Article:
“Director and showrunner Sam Esmail’s approach here is almost the opposite of the J.J. Abrams ‘mystery box’ style of storytelling: Rather than teasing a bunch of eye-catching bells and whistles, he has stripped away everything but the beginnings of a character study of two people, then plunked one of them down for an ignominious landing as a waiter in a low-rent restaurant, provided no indication of how she got there, and promptly left us hanging. It shouldn’t work, and yet it does—marvelously so.”
Follow along with our recaps of Homecoming here.
“So splendidly does it work as a bone-dry portrait of Korean class conflict that you might not notice, at first, its transformation into something more sinister—the way a confounding conversation about arson and a sudden disappearance sends [protagonist] Jongsu plummeting into minimalist noir, pulling threads and chasing hunches like an amateur detective. It’s here that the film’s deliberate pace really starts to pay off. [Director Lee Chang-dong] locks us into the investigative headspace of his protagonist, letting the meaning of certain discoveries and conversations and decisions reveal themselves over time.”
Read the rest of our Burning review, and find a theater showing Burning.
“[F]or all its serious musical accomplishment and emotional excavation, Pure-O is just pure fun. The inherent sense of curiosity and restlessness in [Farao’s] rhythm-forward prog pop has only grown stronger since her 2015 debut, Till It’s All Forgotten, while [Kari] Jahnsen’s lyrics have caught up to match the complexity of her arrangements. A newfound love of Soviet disco and rediscovery of ’90s R&B collide in a transcendent new aesthetic for Jahnsen, and she’s crafted 10 songs here that expertly ride the line between romantic rapture and ruin, between the organic and inorganic. In the chorus of ‘Cluster Of Delights,’ Jahnsen sings of a ‘Desire to… communicate / To aviate / Illuminate (reach another level),’ and on Pure-O she’s done exactly that.”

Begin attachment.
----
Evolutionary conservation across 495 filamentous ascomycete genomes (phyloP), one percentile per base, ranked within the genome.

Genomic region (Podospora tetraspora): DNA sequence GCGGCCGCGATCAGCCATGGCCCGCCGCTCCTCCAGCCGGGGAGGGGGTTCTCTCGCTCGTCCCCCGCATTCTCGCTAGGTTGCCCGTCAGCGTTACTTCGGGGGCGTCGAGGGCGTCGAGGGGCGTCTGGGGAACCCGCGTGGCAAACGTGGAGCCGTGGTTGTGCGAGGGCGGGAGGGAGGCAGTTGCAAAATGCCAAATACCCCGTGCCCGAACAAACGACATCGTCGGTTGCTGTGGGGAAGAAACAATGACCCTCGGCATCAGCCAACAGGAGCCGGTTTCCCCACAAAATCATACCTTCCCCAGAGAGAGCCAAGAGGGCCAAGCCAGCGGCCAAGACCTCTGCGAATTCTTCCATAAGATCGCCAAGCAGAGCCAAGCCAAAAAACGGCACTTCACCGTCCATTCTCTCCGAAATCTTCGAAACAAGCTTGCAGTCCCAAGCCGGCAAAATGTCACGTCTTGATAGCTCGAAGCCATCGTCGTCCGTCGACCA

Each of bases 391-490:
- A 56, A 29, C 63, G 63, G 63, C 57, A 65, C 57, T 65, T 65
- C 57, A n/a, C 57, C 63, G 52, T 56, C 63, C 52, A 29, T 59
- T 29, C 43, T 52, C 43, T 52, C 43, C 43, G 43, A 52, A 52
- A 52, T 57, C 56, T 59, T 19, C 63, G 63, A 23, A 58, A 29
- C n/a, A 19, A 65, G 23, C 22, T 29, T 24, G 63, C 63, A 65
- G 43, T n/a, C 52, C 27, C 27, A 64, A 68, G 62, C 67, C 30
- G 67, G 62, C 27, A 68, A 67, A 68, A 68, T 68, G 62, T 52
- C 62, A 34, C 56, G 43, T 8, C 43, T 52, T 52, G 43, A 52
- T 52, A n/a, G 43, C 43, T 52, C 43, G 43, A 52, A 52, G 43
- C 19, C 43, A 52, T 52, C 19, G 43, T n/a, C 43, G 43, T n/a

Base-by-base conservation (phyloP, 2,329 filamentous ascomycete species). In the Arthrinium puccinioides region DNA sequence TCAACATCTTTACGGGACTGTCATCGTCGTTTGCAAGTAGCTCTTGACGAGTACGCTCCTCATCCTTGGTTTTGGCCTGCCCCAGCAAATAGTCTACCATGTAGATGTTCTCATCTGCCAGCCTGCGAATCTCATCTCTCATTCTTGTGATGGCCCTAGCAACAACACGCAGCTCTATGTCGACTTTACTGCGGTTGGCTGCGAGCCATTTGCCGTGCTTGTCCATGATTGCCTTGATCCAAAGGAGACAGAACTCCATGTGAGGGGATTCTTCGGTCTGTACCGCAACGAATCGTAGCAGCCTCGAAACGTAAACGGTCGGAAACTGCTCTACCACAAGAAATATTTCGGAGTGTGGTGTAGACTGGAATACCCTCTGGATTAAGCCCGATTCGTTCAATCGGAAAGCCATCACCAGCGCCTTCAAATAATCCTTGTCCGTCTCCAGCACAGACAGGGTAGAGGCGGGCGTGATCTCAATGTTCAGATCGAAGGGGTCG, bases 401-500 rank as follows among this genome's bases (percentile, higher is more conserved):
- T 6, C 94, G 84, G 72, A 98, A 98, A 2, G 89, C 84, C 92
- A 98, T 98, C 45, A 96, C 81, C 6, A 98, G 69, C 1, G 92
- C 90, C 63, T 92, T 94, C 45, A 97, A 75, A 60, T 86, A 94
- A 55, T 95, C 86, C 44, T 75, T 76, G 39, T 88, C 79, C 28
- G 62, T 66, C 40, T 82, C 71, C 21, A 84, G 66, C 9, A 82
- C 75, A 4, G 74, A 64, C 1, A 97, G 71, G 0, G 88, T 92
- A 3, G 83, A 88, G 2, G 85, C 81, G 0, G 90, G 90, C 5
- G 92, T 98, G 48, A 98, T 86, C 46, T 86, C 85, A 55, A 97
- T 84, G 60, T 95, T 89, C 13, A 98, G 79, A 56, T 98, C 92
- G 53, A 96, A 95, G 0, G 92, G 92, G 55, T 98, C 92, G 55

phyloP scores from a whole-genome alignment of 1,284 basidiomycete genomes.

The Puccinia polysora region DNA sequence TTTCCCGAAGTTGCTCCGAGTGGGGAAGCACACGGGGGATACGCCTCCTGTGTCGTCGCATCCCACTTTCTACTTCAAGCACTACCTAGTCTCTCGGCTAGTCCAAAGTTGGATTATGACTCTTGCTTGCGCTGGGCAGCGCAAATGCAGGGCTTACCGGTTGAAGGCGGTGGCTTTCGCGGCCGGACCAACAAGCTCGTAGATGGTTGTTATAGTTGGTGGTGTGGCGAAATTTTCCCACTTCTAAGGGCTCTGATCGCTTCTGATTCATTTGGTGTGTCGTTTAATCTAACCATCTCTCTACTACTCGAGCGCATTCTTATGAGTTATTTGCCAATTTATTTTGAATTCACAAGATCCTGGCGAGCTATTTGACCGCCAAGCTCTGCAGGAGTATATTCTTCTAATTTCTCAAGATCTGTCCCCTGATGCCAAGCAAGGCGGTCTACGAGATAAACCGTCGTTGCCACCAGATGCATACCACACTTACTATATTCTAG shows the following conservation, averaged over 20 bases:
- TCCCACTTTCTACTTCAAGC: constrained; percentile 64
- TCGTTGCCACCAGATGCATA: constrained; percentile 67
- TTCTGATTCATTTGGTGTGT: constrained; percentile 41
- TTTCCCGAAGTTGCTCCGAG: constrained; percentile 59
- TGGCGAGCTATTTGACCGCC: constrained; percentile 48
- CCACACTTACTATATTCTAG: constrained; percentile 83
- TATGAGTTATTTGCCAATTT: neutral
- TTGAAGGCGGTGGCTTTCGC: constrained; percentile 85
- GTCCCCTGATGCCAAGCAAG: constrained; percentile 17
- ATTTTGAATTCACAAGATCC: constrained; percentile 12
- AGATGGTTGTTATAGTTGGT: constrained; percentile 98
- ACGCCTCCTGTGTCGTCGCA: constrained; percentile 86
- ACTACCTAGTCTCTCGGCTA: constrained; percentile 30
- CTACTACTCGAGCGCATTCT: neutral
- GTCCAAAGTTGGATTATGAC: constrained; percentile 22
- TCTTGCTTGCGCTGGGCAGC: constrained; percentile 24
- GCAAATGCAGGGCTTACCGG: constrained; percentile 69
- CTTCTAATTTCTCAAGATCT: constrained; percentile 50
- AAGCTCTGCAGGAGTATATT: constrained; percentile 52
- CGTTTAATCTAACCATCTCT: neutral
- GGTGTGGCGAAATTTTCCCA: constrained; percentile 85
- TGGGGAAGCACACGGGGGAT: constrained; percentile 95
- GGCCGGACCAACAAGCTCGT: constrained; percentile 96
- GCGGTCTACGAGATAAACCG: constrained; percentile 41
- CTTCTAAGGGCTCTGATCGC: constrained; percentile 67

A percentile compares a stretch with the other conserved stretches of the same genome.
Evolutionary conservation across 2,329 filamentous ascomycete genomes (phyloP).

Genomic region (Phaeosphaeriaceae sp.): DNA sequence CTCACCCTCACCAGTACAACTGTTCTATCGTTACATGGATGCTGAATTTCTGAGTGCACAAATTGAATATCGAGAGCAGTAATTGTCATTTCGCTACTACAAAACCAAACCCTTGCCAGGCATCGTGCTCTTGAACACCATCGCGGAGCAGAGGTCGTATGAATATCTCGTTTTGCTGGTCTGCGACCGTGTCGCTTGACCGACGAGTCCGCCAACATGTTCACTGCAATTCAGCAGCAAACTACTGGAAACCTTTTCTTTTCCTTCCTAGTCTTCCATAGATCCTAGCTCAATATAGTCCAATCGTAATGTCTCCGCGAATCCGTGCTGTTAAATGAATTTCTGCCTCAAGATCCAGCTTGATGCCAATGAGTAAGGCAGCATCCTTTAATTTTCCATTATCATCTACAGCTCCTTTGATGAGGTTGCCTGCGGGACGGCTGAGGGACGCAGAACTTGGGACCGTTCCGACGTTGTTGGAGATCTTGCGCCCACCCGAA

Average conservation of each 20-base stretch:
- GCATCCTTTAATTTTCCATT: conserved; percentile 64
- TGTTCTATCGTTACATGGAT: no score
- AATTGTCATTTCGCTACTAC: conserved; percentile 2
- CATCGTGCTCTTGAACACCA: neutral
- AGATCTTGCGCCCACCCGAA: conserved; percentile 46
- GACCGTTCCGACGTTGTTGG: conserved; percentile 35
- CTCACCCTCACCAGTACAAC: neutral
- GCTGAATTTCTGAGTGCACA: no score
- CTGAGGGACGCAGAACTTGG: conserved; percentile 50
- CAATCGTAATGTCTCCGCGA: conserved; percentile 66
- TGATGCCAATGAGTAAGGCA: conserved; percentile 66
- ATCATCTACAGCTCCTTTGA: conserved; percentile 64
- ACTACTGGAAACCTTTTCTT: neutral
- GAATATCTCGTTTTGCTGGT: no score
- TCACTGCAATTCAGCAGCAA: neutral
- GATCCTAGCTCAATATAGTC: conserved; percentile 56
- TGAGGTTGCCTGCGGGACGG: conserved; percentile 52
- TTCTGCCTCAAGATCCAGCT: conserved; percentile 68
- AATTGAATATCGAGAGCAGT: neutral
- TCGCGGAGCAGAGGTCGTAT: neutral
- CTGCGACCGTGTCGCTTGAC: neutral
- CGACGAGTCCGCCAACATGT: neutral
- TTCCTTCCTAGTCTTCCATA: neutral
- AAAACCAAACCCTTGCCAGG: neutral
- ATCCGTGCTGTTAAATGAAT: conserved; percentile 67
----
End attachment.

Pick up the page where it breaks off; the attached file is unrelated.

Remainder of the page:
Read our full A-Sides recommendation of Pure-O here.
“Accompanied by the tongue-in-cheek tagline ‘An insurance adventure with minimal color,’ Lucas Pope’s latest game is a love affair with any number of wonderfully niche things: old-school computer monitors, nautical horror, observational detective work, scrapbooking, and more. Like his last game, the upsettingly prescient dystopian immigration simulator Papers, Please, Pope’s new effort presents the players with an obsessive interest in gorgeous retro-styled graphics and the pleasures of incomplete information, forcing you to piece together how a merchant vessel in good repute ended up returning to English waters with a dead captain, a missing crew, and no obvious signs of how it all went down.”
Read the rest of our thoughts on Return Of The Obra Dinn here.
Moderan by David R. Bunch
“[David R. Bunch] published hundreds of short stories in his life, but mostly in small digests, obscure literary magazines, and even fanzines. No definitive bibliography exists; his last published work (a book of poetry) was from 18 years ago, and neither of his two collections of fiction have been in print for decades. That changes with the publication of Moderan… a fascinating testament to Bunch’s strange talent. In story after story, the author continually returned to his fictional world of Moderan, a future version of Earth through which he satirized mankind’s worst and most foolish impulses… Through his Moderan stories, the author creates a world wherein the ugliness of our desire for strength, glory, and certainty stands in stark contrast to the occasional reminders that it didn’t need to go this way.”
Read the rest of our review here.
“The story of NXIVM, a bizarre, deeply misogynistic sex cult that somehow counted Hollywood actors like Allison Mack and Kristin Kreuk among its ranks, was just too strange a story not to get its own documentary treatment. The first in-depth look at the cult comes via the CBC’s investigative Uncover podcast. Host Josh Bloch foregrounds his series with Sarah Edmondson, a former high-ranking member whom, oddly enough, he also knows from his own childhood. Rather than a lurid tell-all, the series is more interested in understanding how someone like Edmondson—a smart, independent woman from a good family—would submit herself to someone like NXIVM’s monstrous leader, Keith Raniere.”
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